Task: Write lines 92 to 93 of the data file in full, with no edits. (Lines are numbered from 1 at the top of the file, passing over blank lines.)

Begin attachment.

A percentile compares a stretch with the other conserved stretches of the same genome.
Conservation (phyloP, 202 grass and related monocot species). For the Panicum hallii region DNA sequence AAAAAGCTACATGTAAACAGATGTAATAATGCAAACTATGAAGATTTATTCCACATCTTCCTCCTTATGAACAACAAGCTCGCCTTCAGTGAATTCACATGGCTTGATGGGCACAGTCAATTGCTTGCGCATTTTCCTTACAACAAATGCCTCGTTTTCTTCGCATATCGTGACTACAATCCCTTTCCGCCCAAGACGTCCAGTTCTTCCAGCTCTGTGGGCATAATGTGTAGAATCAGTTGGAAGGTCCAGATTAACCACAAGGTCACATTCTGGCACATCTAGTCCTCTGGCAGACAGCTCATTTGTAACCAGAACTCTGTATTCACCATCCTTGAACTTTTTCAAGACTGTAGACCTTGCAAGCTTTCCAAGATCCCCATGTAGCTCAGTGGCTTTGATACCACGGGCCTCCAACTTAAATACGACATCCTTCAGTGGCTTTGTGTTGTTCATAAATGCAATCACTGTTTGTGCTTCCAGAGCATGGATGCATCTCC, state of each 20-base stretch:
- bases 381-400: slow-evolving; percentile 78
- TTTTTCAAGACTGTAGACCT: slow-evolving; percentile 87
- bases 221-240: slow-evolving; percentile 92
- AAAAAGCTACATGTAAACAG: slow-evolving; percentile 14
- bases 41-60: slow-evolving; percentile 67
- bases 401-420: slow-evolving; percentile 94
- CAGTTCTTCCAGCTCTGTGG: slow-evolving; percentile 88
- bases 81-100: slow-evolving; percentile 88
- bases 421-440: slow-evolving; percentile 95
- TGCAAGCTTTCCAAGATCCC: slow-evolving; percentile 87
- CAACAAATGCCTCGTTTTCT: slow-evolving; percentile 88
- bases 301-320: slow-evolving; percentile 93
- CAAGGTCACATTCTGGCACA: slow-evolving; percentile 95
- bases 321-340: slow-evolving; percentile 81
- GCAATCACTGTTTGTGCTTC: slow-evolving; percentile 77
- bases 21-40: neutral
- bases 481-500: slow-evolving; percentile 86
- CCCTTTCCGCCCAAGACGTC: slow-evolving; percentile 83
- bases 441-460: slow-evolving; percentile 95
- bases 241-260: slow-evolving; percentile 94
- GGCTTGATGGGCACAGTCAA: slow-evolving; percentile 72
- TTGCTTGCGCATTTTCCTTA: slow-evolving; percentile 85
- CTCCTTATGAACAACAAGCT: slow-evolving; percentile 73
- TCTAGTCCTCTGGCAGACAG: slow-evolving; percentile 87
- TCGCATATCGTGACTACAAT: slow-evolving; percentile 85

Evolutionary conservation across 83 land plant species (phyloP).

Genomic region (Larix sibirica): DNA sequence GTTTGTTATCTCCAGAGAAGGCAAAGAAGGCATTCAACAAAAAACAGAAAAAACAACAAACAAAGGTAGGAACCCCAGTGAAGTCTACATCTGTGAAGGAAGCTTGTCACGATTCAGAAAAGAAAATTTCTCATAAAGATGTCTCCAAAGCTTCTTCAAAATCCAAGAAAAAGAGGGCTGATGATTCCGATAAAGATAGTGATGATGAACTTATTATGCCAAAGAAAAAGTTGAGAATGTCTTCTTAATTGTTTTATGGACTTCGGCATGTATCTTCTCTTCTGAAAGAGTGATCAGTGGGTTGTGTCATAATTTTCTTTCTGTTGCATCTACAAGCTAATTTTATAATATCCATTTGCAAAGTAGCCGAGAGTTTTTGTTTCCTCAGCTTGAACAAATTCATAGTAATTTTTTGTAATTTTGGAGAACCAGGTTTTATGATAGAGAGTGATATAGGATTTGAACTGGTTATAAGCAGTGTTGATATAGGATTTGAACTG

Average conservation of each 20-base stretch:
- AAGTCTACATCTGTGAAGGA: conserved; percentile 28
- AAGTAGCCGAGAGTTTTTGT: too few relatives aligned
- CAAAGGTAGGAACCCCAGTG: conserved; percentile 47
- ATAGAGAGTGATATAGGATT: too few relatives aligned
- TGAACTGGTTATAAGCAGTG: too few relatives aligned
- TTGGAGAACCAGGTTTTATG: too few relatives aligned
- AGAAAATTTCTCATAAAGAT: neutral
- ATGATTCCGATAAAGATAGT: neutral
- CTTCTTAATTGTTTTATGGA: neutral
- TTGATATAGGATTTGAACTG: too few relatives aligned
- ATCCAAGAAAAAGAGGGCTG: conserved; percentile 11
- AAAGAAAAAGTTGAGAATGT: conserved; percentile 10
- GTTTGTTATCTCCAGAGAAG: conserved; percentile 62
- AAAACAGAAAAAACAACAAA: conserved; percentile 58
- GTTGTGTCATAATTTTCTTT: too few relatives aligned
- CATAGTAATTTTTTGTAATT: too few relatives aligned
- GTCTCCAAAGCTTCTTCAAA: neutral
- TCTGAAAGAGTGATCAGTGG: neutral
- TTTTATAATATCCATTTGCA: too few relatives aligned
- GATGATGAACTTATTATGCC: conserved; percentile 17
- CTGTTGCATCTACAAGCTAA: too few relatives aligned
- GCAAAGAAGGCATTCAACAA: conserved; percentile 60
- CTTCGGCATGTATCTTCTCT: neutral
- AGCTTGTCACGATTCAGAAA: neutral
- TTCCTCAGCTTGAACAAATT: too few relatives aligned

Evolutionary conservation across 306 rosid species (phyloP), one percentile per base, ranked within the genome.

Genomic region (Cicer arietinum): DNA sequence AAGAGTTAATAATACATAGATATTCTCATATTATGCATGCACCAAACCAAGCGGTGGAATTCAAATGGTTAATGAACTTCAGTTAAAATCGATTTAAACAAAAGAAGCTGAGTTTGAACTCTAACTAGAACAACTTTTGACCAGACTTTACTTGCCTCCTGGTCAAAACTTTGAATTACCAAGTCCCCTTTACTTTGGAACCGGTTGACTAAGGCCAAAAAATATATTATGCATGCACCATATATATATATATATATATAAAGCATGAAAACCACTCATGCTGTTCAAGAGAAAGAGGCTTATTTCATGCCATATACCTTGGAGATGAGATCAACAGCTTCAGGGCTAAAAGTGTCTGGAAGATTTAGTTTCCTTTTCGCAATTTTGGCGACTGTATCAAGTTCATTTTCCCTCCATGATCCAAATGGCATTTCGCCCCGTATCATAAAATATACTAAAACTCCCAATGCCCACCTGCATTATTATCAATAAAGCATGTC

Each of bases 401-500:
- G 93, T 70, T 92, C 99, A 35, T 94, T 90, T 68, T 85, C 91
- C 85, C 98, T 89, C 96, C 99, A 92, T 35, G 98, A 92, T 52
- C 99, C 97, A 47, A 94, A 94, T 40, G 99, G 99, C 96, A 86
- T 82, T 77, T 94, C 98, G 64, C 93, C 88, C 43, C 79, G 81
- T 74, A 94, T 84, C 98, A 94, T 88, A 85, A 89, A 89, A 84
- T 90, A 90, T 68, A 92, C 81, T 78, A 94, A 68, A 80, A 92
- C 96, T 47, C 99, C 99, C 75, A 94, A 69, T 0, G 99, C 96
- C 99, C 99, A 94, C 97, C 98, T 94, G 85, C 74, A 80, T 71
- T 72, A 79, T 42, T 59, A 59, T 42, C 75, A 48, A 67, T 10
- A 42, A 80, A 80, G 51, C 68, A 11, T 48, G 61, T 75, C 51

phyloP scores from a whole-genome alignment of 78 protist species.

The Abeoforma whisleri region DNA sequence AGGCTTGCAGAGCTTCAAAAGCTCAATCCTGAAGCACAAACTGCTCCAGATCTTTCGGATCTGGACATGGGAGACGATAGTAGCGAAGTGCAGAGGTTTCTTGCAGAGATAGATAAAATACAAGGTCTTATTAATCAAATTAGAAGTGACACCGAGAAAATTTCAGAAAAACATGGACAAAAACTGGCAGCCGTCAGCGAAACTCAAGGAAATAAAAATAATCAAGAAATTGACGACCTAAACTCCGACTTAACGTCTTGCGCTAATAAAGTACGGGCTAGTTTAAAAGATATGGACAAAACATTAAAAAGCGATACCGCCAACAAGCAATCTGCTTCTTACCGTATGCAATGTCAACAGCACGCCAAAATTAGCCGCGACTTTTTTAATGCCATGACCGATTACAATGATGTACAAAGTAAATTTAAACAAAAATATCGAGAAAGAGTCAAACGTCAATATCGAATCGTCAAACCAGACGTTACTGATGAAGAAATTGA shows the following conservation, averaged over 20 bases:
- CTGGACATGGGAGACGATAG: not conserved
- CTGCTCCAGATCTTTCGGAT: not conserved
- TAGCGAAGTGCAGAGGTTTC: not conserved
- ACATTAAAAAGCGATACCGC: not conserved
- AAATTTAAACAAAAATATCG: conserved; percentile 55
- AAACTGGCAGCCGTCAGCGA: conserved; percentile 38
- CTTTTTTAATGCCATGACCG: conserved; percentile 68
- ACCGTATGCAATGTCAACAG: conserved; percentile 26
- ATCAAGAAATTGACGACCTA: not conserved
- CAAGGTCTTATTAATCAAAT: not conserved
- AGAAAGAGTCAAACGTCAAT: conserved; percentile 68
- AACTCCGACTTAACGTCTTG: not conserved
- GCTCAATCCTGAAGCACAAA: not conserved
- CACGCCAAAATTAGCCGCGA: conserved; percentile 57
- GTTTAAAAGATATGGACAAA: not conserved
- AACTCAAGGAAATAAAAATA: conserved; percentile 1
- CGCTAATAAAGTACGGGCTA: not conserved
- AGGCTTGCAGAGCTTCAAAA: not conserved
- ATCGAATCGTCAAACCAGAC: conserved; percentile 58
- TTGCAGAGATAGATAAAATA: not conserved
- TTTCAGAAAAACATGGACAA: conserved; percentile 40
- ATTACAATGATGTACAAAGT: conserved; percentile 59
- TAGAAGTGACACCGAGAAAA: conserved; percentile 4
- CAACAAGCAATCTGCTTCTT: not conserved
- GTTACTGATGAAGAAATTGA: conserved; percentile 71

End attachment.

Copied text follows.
- ATTACAATGATGTACAAAGT: conserved; percentile 59
- TAGAAGTGACACCGAGAAAA: conserved; percentile 4